The Hong Kong Football Association were left red-faced and out of pocket after only managing to sell half the tickets for Tuesday's glamour friendly against Argentina to mark their centenary.
Only 20,230 turned up at the 40,000 capacity Hong Kong Stadium on Tuesday to witness a two-goal, 30 minute cameo by four-times world player of the year Lionel Messi in a lop-sided 7-0 stroll for the World Cup runners-up.
The South China Morning Post had reported months ago that the HKFA needed a full house in order to break even after pricing the cost of staging the fixture at HK$30 million ($3.87 million).
"It is a shame. The second-best team in the world is here and we have a half-empty stadium," HKFA Mark Sutcliffe told the paper after the match.
"We will have a debrief with the agent and with all of our team. We will try to find out the reasons."
Expensive ticket prices could be blamed, while many other Hong Kong residents simply have far more important things to worry about than football.
Thousands of pro-democracy protesters have taken to the streets of the Chinese-controlled city in recent weeks, demanding that Beijing stand by a promise to introduce universal suffrage at elections for its leader in 2017.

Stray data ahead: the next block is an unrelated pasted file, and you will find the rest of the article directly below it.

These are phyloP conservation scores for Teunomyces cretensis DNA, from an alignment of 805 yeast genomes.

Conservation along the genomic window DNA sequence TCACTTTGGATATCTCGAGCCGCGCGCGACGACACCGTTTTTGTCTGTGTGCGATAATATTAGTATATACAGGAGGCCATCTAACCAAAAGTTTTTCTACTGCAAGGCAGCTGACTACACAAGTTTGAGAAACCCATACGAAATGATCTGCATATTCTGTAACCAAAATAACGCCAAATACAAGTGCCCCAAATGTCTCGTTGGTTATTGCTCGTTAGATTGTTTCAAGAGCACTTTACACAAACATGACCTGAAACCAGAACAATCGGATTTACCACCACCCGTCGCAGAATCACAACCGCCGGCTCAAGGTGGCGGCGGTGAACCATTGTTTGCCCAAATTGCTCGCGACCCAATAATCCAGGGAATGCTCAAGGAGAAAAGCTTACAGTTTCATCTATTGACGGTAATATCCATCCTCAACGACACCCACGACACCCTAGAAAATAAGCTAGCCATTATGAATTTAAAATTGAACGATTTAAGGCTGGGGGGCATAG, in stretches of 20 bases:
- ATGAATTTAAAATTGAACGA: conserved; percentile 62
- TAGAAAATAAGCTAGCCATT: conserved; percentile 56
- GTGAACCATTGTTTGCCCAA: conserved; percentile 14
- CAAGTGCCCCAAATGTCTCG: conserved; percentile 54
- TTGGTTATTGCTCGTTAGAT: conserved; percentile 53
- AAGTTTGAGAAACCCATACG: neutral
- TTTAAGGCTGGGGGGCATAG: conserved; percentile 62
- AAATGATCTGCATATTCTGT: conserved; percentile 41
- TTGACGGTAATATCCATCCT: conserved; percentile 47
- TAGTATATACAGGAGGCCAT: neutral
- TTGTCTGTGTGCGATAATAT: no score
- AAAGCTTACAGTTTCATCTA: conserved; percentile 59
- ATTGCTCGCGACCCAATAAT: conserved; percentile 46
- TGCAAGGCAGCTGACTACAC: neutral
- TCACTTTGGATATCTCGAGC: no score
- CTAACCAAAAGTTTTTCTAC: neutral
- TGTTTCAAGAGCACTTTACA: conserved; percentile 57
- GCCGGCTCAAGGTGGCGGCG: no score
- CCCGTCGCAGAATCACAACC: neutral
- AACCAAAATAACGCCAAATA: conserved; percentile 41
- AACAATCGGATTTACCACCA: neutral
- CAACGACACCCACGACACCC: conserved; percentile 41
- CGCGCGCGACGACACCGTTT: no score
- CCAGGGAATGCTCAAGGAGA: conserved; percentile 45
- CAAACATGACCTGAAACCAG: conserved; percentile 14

Central parts of Hong Kong have been brought to a standstill by protests now into their third week, although numbers have dwindled to hundreds after police intervention.
The political mood was captured during the Argentina match, where boos could be heard for the Chinese national anthem before kick-off and yellow umbrellas, a symbol of the Occupy Central movement, were seen in the stands.
Home fans, some wearing Argentina shirts, cheered as the visitors racked up the goals with Ever Banega opening the scoring before Gonzalo Higuain and Nicolas Gaitan also netted twice along with Messi.
One fan picked up an autograph from the Barcelona striker after running onto the field in a security breach, while Hong Kong forward Christian Kwesi Annan ended up collecting the prized possession of the Argentine skipper's shirt.
"I am saving it for life. I'm not going to trade it for anything. I'm going to frame it, put it on the wall and then treasure it," the Ghanaian-born striker told the paper.
There were no such valuables for the HKFA, however.
The paper said that HKFA chairman Brian Leung Hung-tak and president Timothy Fok Hun-tsing would pay for 80 percent of the losses on the match, with board members Ken Ng Kin and Pui Kwan-kay picking up the rest of bill.
After the prestige of the twice world champions, Hong Kong return to the more accustomed standards of life as the 164th-ranked FIFA nation when they travel to Taiwan next month to take on the hosts, North Korea and Guam in East Asian Cup qualifiers.
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